A study performed over a 9-year period at 4 Swedish hospitals found that in 58 postsurgical patients with stage I, stage II, or stage III resected colorectal cancer (CRC), positive levels of circulating tumor DNA (ctDNA) appeared to be predictive of disease recurrence.
Participants in the study (age range, 47-83 years) had their levels of ctDNA analyzed 1 month after CRC resection and every 3 to 6 months thereafter. Safe-SeqS was used to detect mutations from blood samples. To get to a test specificity of 98%, researchers used a one-sided P value of .02 as a threshold to determine if a sample was positive (P <.02) or negative (P >.02).
In patients who had a positive ctDNA test, 77% (10 patients) experienced disease recurrence. Based on this, the authors determined that this type of test could complement traditional methods of surveillance, including the measurement of carcinoembryonic antigen (CEA) and the use of computed tomography scans. The serial test also predicted recurrence earlier than other methods typically used to gauge relapse.
None of the 45 patients who had a negative ctDNA value experienced a relapse after a median follow-up of 49 months, and in the 32 patients who did experience relapse, 29 (91%; 95% CI, 75%-95%) had negative ctDNA levels.
Three patients had false-positive results, but the ctDNA levels in these patients became undetectable during the follow-up period. The authors theorized that the false-positives likely occurred because of minimal residual disease at first ctDNA analysis that was eventually resolved by the immune system. “However,” the authors wrote, “we cannot exclude the possibility that these false-positives were the result of some unappreciated technical artifact.”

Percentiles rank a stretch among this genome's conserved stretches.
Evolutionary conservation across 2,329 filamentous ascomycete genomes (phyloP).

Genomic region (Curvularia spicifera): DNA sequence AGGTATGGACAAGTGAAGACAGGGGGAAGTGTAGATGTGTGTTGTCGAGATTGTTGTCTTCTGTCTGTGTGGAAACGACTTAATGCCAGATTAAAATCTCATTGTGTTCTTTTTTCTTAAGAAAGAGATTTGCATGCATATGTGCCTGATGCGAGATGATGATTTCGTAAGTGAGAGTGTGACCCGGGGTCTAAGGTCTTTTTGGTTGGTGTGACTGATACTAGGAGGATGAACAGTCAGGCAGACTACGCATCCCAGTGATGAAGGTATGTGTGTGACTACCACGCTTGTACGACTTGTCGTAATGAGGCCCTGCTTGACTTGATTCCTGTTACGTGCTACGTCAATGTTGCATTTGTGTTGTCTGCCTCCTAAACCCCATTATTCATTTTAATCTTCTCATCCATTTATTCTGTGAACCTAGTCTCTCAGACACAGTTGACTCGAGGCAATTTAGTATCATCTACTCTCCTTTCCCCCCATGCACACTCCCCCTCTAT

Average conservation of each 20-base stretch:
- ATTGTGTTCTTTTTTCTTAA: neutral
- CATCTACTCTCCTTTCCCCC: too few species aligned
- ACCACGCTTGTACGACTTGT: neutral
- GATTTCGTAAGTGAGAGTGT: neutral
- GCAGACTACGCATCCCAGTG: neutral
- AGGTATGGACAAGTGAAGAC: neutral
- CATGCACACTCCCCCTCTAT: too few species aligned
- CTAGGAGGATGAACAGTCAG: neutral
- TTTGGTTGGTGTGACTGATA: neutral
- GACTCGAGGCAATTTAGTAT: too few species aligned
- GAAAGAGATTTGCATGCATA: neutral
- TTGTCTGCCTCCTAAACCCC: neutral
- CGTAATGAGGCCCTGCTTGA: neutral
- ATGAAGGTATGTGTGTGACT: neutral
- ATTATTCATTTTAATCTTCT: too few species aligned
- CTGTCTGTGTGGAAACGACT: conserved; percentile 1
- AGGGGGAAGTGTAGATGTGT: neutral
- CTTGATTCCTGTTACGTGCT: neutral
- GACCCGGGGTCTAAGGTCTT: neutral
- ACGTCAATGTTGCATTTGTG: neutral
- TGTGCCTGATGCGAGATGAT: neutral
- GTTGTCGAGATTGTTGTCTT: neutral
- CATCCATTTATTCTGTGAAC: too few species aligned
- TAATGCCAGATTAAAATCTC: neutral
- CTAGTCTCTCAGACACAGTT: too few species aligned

Because 31% of the 58 patients under investigation received chemotherapy (at their clinicians’ discretion, and without the knowledge of the results of ctDNA analysis), the investigators only considered postchemotherapy samples in their analysis.
The researchers concluded that serial ctDNA surveillance was more sensitive than CEA levels (100% vs 60%) and that it could likely precede radiographic imaging, helping to minimize subsequent radiation exposure. In addition, unlike imaging, ctDNA level evaluation is not reader-dependent.
Optimal lead time for ctDNA was not determined, and the researchers noted that although ctDNA could detect potential recurrence earlier than other methods (and by a median of 4 months earlier in patients who did not receive adjuvant chemotherapy), it took almost 9 months for 10 patients’ ctDNA to become detectable after resection. “This lead time would not be early enough to affect the decision on adjuvant chemotherapy, but it might still be sufficient to allow for earlier implementation of other curative or palliative strategies,” concluded the authors.
Wang Y, Li L, Cohen JD, et al. Prognostic potential of circulating tumor DNA measurement in postoperative surveillance of nonmetastatic colorectal cancer [published online May 9, 2019]. JAMA Oncol. doi:10.1001/jamaoncol.2019.0512.